Henry’s world, what little he has control over, was consumed with making Clare happy. He became everything Clare needed him to be: homework tutor during childhood, confidante during her teenage years, doting husband, and number one fan of her art. He didn’t try hard, it just became natural to him to be what she needed.
But though he does his best to always be honest with her, he doesn’t tell her more than she needs to know. Was it wrong that Henry didn’t tell her he knew exactly when he’d die? Maybe. But all Henry wanted to do was to keep Clare happy for as long as he could, and he knows that she won’t always be when he’s gone. So he does everything he can to make her happy every single day to leave her with great memories when he’s gone.
“And we laugh and laugh, and nothing can ever be sad, no one can be lost or dead or far away. Right now we are here and nothing can mar our perfection or steal the joy of this perfect moment.”
-Clare at age 21
Henry and Clare tried to live as normally as they can. But there was always this underlying feeling that they might miss out. So, they make the most of every moment that they are happily together. It doesn’t mean that they avoid fights or that they don’t get mad at each other, they actually get mad at each other quite a lot. But they try to keep their life as stress-free and fight-free as possible (which is how life should be, to my way of thinking) because they probably figured that the time-traveling thing is a huge thing already.
“I hate to think of you waiting. I know that you have been waiting for me all your life, always uncertain of how long this patch of waiting would be…When I am dead. Stop waiting and be free. Of me – put me deep inside you and then go out in the world and be free. Love the world and yourself in it, move through it as though it offers no resistance, as though the world is your natural element…We will see each other again, Clare. Until then, live, fully, present in the world, which is so beautiful.
– Henry’s letter to Clare
Faith and patience. If love is the fuel that drives this story, then faith and patience are what make it work. Clare waited patiently for fourteen years to meet present-day Henry. And after his death, she waited forty-seven years, longer than they had been together, to see him again. She waited whenever he goes elsewhen, and while she quietly despairs that Henry might one day not come back to her, she believes that it’s not for lack of wanting and trying. She does what he asked and lived her life well. But still she waits, even when he tells her not to.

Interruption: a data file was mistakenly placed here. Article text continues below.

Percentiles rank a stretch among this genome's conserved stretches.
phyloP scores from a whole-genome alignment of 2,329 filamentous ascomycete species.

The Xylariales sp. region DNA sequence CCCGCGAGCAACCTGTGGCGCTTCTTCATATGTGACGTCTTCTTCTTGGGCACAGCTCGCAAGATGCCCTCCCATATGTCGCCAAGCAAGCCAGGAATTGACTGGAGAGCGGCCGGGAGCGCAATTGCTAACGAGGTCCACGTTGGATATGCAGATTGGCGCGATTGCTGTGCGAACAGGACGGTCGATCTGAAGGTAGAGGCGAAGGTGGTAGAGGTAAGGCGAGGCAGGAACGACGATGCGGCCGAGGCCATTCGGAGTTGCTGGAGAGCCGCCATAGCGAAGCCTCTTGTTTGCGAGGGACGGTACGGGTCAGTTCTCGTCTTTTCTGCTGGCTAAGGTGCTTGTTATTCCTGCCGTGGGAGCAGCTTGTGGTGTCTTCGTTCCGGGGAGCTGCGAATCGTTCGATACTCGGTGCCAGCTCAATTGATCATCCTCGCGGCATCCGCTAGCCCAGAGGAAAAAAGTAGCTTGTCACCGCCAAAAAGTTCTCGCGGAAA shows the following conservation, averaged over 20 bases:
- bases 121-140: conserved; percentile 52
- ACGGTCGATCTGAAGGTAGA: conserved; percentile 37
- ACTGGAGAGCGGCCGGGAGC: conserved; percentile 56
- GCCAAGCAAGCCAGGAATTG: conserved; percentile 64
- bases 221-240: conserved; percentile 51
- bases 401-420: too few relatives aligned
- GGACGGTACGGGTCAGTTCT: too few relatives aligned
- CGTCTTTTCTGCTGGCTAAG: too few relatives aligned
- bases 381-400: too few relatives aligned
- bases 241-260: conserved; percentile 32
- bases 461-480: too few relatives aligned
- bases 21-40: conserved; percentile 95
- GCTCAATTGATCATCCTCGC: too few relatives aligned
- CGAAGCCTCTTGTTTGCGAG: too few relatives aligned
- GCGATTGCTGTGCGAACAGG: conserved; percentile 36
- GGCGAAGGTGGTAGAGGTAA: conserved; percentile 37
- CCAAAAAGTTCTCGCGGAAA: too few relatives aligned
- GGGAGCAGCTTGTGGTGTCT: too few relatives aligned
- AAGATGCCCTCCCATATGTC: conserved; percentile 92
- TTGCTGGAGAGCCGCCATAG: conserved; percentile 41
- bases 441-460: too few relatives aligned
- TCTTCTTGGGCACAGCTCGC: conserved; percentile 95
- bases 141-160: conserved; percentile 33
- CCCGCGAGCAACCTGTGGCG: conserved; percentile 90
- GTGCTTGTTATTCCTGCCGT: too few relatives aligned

For Henry, no matter when he would be, would always yearn to return to Clare. Even through all the difficulties, all the problems, all the pain, all the complications, it is always Clare he wants to return to. And he would never doubt that Clare would be there when he comes back; he knows she would always wait. He wants her free and happy so he asks her to let him go, to enjoy and live her life even when he’s gone. But he knew that Clare would wait, even when he tells her not to.
“I lie awake worrying that you might disappear and never come back. I lie awake brooding about some stuff I sort of half know about in the future. but I have total faith in the idea that we are supposed to be together.”
– Clare at age 22
I so obviously love this story. Not only because I think it’s a wonderful piece of work (Audrey Niffenegger, can I be you when I grow up?) but because it is in sync with my idea of love.
Yes, Henry and Clare believed that they were destined to be together. If they read Coelho, I’m pretty sure they believed that the universe conspired to bring them together. But instead of blindly letting destiny work things out for them, they did it themselves. They did not depend on destiny and the universe to keep them together, they worked on it to make sure that they do.
“Today is not much different from all the other days…it’s not much different from the many other times he was gone and I waited, except that this time I have instructions, this time I know Henry will come, eventually. I sometimes wonder if this readiness, this expectation, prevents the miracle from happening. But I have no choice. He is coming. And I am here.
– Clare at age 82
This is a book about love. Not the blind kind of love, but the kind that sees and endures the bad. It is the kind of love that transcends time, space, and weirdness. It is an extraordinary love story and you would think that no one in real life would choose to be in that kind of situation. Maybe. But Henry and Clare were just like a regular couple who fought, had falling outs, and were full of worries and doubts. They had choices just like any other couple. Clare could have chosen to just forget about it, to decide it is not worth all the trouble. Henry could have chosen to remain alone and not subject Clare and himself to a complicated life. But they didn’t. They had a choice and they chose to endure.
In the end, they did make it work for as long as they could. And while the ending might not be what romantics out there want to read, it was a great bittersweet ending to a love that lasted beyond a lifetime.
I love you, always. Time is nothing.
– Henry’s letter to Clare